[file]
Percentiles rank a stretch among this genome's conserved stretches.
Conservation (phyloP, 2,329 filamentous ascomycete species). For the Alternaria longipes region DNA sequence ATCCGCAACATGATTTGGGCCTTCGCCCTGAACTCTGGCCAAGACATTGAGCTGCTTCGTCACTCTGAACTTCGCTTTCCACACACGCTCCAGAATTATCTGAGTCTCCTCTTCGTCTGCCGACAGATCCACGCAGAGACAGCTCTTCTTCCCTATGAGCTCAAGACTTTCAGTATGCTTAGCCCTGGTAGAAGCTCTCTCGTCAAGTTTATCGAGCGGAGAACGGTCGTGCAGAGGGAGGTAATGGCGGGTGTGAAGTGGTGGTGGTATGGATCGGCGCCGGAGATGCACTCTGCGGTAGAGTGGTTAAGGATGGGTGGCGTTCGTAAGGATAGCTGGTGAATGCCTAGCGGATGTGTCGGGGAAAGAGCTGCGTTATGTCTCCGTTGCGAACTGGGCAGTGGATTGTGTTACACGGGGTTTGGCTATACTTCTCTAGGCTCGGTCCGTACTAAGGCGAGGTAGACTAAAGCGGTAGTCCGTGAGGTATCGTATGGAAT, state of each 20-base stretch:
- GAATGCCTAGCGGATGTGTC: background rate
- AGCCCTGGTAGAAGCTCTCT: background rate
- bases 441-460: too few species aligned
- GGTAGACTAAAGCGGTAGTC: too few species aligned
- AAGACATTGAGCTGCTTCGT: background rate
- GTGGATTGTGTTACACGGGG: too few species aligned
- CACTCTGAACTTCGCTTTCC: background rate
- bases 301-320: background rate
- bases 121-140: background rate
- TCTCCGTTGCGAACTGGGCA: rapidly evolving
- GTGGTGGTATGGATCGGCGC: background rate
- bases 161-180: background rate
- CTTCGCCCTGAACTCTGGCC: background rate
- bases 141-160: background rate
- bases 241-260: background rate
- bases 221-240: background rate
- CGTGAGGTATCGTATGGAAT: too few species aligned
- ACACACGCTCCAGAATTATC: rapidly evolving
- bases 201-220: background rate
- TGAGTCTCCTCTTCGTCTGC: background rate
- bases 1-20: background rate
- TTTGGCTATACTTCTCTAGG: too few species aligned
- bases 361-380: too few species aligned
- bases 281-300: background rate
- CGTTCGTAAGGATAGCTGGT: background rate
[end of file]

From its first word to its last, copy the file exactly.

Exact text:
Percentiles rank a stretch among this genome's conserved stretches.
Conservation (phyloP, 2,329 filamentous ascomycete species). For the Alternaria longipes region DNA sequence ATCCGCAACATGATTTGGGCCTTCGCCCTGAACTCTGGCCAAGACATTGAGCTGCTTCGTCACTCTGAACTTCGCTTTCCACACACGCTCCAGAATTATCTGAGTCTCCTCTTCGTCTGCCGACAGATCCACGCAGAGACAGCTCTTCTTCCCTATGAGCTCAAGACTTTCAGTATGCTTAGCCCTGGTAGAAGCTCTCTCGTCAAGTTTATCGAGCGGAGAACGGTCGTGCAGAGGGAGGTAATGGCGGGTGTGAAGTGGTGGTGGTATGGATCGGCGCCGGAGATGCACTCTGCGGTAGAGTGGTTAAGGATGGGTGGCGTTCGTAAGGATAGCTGGTGAATGCCTAGCGGATGTGTCGGGGAAAGAGCTGCGTTATGTCTCCGTTGCGAACTGGGCAGTGGATTGTGTTACACGGGGTTTGGCTATACTTCTCTAGGCTCGGTCCGTACTAAGGCGAGGTAGACTAAAGCGGTAGTCCGTGAGGTATCGTATGGAAT, state of each 20-base stretch:
- GAATGCCTAGCGGATGTGTC: background rate
- AGCCCTGGTAGAAGCTCTCT: background rate
- bases 441-460: too few species aligned
- GGTAGACTAAAGCGGTAGTC: too few species aligned
- AAGACATTGAGCTGCTTCGT: background rate
- GTGGATTGTGTTACACGGGG: too few species aligned
- CACTCTGAACTTCGCTTTCC: background rate
- bases 301-320: background rate
- bases 121-140: background rate
- TCTCCGTTGCGAACTGGGCA: rapidly evolving
- GTGGTGGTATGGATCGGCGC: background rate
- bases 161-180: background rate
- CTTCGCCCTGAACTCTGGCC: background rate
- bases 141-160: background rate
- bases 241-260: background rate
- bases 221-240: background rate
- CGTGAGGTATCGTATGGAAT: too few species aligned
- ACACACGCTCCAGAATTATC: rapidly evolving
- bases 201-220: background rate
- TGAGTCTCCTCTTCGTCTGC: background rate
- bases 1-20: background rate
- TTTGGCTATACTTCTCTAGG: too few species aligned
- bases 361-380: too few species aligned
- bases 281-300: background rate
- CGTTCGTAAGGATAGCTGGT: background rate